“You should start a blog,” said my well-meaning husband and friends, as with some regularity my interest would be seized by a question or subject and I would plunge deep into a rabbit hole, all the while eagerly regaling any who would listen with what I discovered. For years, I thought about doing so. I have actually started one or two and their inaugural posts drift through cyberspace in lonely isolation.
There are many reasons that I was never able to get a blog or writing practice going, chief among them of course that what unclaimed time I had was given over to drinking wine or recovering from drinking wine (or cocktails sometimes because we moms deserve to kick our heels up, right?) When I did contemplate putting fingers to keyboard my thoughts and ideas seemed to scatter in dozens of different directions and I could neither marshal them nor pick a thread to follow. I had so many ideas, and so much I wanted to think and talk about, but I couldn’t find my voice and I didn’t have the discipline to look for it.
My most-often cited stumbling block, though, was a title. “I don’t know what to call it,” I would lament, palms outspread. “It needs to be about something and it feels like it’s all been said before and better than I could anyway. All the good ideas are gone.” Who knew that what I was missing all along and in so many ways was sobriety. I have so much more time. I have (some, more) clarity. I have so much to say, and I see now that what I needed was not discipline* but hope.
When I started Storm in a New Cup 59 days ago I felt as though I was lost at sea. The waves seemed to be crashing down on me faster than I could catch my breath and it was all I could do to keep my head above water. I had no time for joy or even fun and I didn’t believe that it would ever get better, because I knew it was me. I was the sea and the waves and the storm and yet I had no control over any of it. Our home was chaotic (our home is still chaotic) and I was crushed by the feeling that I was responsible for everything and everyone. If my husband was tired or out of sorts or my kids were unhappy or fighting or acting out I felt on some level an absolute conviction that it was utterly and entirely my fault.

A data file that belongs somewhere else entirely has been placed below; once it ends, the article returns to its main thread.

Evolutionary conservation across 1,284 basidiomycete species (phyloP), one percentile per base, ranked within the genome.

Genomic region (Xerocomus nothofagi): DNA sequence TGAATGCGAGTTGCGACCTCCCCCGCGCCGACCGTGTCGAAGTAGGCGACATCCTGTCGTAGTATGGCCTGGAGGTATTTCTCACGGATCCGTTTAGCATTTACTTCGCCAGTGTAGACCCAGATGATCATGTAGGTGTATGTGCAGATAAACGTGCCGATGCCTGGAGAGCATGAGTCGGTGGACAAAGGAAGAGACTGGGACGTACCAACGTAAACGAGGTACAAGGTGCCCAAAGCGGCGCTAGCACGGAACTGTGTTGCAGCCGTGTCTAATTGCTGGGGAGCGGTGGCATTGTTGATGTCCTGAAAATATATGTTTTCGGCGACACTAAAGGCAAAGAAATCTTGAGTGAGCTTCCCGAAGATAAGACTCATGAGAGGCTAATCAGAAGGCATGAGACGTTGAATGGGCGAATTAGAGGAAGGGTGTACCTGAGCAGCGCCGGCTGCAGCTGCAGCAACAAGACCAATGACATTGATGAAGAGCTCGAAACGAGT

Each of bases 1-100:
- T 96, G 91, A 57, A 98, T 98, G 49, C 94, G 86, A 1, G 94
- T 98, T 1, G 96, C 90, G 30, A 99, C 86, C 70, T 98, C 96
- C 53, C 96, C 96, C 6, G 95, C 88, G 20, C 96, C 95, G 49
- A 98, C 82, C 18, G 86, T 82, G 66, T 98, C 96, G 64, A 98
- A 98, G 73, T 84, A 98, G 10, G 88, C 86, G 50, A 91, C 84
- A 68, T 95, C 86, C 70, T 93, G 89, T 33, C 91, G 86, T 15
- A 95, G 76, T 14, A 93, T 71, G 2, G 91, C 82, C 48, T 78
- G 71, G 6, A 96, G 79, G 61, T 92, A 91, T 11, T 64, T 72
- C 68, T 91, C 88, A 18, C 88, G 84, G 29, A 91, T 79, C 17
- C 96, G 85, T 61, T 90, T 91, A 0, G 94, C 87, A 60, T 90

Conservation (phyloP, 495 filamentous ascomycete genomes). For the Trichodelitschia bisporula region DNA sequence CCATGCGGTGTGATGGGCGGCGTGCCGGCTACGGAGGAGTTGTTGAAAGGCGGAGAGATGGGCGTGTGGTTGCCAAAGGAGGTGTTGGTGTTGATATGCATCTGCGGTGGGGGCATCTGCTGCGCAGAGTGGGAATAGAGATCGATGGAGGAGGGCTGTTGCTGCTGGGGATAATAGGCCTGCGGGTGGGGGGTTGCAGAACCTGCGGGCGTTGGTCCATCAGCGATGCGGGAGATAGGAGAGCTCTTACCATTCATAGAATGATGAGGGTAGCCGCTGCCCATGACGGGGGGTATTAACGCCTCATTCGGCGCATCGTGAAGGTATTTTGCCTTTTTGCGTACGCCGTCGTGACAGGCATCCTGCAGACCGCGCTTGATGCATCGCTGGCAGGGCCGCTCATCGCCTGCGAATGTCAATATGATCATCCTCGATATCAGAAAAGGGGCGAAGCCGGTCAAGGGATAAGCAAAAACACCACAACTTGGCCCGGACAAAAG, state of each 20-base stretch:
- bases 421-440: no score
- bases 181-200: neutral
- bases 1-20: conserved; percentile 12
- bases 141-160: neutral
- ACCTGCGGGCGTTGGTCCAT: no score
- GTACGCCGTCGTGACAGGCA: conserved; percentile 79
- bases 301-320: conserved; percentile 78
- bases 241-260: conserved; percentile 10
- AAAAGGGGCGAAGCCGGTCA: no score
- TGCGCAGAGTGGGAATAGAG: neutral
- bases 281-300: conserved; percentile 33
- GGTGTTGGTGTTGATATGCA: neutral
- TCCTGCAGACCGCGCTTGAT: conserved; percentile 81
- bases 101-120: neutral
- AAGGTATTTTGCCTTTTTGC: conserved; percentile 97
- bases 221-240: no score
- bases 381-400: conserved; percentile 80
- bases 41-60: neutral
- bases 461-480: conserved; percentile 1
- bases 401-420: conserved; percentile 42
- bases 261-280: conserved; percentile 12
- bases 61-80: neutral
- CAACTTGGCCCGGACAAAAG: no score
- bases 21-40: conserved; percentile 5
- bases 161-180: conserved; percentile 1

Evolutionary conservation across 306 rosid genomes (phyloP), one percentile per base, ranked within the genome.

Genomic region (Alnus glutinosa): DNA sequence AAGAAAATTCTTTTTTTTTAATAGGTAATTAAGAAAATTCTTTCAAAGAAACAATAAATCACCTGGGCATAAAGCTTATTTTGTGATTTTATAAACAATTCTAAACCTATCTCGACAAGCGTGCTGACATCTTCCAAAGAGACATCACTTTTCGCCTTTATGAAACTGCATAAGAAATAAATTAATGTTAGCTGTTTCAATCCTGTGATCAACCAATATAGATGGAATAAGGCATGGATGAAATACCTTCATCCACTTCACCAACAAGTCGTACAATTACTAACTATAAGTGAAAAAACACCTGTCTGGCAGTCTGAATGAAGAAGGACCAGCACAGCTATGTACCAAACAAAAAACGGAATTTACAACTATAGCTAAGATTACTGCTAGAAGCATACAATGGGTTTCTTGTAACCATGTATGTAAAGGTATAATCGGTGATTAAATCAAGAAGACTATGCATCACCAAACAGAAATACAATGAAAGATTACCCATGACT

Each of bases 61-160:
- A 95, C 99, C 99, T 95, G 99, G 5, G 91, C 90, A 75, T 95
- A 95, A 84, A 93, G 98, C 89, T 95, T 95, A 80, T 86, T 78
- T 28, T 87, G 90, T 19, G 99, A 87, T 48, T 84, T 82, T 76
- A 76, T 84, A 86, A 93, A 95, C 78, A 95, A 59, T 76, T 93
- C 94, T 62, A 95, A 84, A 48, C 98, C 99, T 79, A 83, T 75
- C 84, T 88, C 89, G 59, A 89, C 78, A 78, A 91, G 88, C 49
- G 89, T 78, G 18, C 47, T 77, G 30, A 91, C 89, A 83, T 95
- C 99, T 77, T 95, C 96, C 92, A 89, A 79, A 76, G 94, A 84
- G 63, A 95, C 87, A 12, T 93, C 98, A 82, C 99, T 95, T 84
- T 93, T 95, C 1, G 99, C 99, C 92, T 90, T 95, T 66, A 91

In desperation I had stopped drinking five days earlier, not so much because I understood that the drinking was the problem, I see now, but because I felt I could not keep on riding the storm as I was – I was never going to figure out how to fix myself and my marriage and life itself unless I made the only change I could (finally) think of. (You have to be on top of your game to save the world, baby.)
With the fledgling clarity of 64 days sober I am still at sea, and the waves still come (all the f**ng time,) but there is space between them, and better – so much, much better – than that, I know that I am not the storm. I am not in charge of the sea, and although waves and weather will come, they will also pass. I don’t know what the shore looks like, or whether I will ever even get there but finally, finally I feel like I can swim.
All this by way of saying I have changed my blog’s name to better reflect what it is that I am doing here: no longer trying to be the weather or control the sea but learning to accept it and embrace it, and find my joy where I am. I am so looking forward to figuring out what I want to fill this beautiful, new sober life with.
I am so proud of this blog. For the longest time I felt as though I wasn’t making anything but babies and dinner (which, while I am proud of those too, are not mine.) To be honest, I don’t know whether I have anything to say that hasn’t been said before, or if I can say it in way that will bring value to anyone but me, but at last I am making something of my own. It feels wonderful.
*Perhaps. This is a whole blog post – or blog – of its own.